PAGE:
Ricki listed 10 things exomes are not so good for, my list is a lot shorter at just 4.
- Regulatory sequence is missing (although this is being added, e.g. Illumina).
- Not all exons are included.
- Structural variants (CNV, InDel, Inv, Trans, etc) are not easily assayed with current exome products.
- No two exome products are the same.
Exome analysis has had a real impact, especially on Mendelian diseases that remain undiagnosed. However users need to remember they are only looking at a very small portion of the genome. Ricki puts it this way “the exome, including only exons, is to the genome what a Wikipedia entry about a book is to the actual book”.
I posted a month or so ago about choosing between exome-chip and exome-seq. The explosion in exome-chips has been an even bigger surprise then exome-seq. Illumina admitted that they had been overwhelmed with demand for their array products. It appeared to be pretty clear that exome-seq would take off as soon as the cost came down to something reasonable. However according to Illumina over 1M samples have now been run on exome chips!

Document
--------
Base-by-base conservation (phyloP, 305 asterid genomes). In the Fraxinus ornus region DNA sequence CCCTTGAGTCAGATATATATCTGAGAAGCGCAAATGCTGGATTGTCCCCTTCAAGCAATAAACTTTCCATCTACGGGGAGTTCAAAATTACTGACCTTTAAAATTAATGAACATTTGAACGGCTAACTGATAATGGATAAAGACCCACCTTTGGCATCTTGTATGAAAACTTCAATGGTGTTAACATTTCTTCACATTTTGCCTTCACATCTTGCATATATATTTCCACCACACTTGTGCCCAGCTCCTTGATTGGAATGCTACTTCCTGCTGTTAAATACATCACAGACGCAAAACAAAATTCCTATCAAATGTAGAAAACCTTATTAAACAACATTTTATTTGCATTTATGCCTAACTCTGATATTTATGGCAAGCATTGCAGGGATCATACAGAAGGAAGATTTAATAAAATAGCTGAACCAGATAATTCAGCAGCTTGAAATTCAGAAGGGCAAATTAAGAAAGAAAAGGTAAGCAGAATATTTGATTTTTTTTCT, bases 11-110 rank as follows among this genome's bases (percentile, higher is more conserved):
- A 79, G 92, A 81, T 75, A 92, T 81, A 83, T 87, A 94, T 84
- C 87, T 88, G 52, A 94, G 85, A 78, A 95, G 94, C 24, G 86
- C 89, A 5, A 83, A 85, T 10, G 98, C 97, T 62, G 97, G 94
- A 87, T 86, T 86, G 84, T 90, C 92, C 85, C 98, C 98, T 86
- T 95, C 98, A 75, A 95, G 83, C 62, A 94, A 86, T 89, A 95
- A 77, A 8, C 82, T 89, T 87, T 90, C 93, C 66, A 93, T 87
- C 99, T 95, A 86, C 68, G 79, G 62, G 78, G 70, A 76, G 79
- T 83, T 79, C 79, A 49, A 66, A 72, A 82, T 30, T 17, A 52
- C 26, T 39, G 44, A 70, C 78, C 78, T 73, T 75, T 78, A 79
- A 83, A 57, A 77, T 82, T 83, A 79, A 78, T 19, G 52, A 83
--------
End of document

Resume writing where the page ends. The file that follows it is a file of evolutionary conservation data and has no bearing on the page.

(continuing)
Of course analysis of an exome is allowing studies to happen that would never get off the ground if whole genome sequencing were the only option. The cost and relative ease of analysis makes the technology accessible to almost anyone. As the methods and content improve over the next coupe of years this is going to get even easier.
The simplest thing for users to remember is that they are restricting analysis to a subset of the genome. This means that just because you don’t find a variant does not mean one is not lurking outside the exome; absence of evidence is not evidence of absence as statisticians would put it.
It is also helpful to remember that not all exomes are created equal. Commercial products are designed with a price and user in mind. Academic input is usually limited to a few groups and there are always other bits that could be added in. Illumina have done a great job including some of the regulome in their product but the commercial products are in a similar arms race to the one faced by microarray vendors a decade ago. Just because a product targets a bigger exome does not mean it is better for your study.
Exomes are well and truly here to stay. We'll probably see an exome journal soon enough as there is so much interest.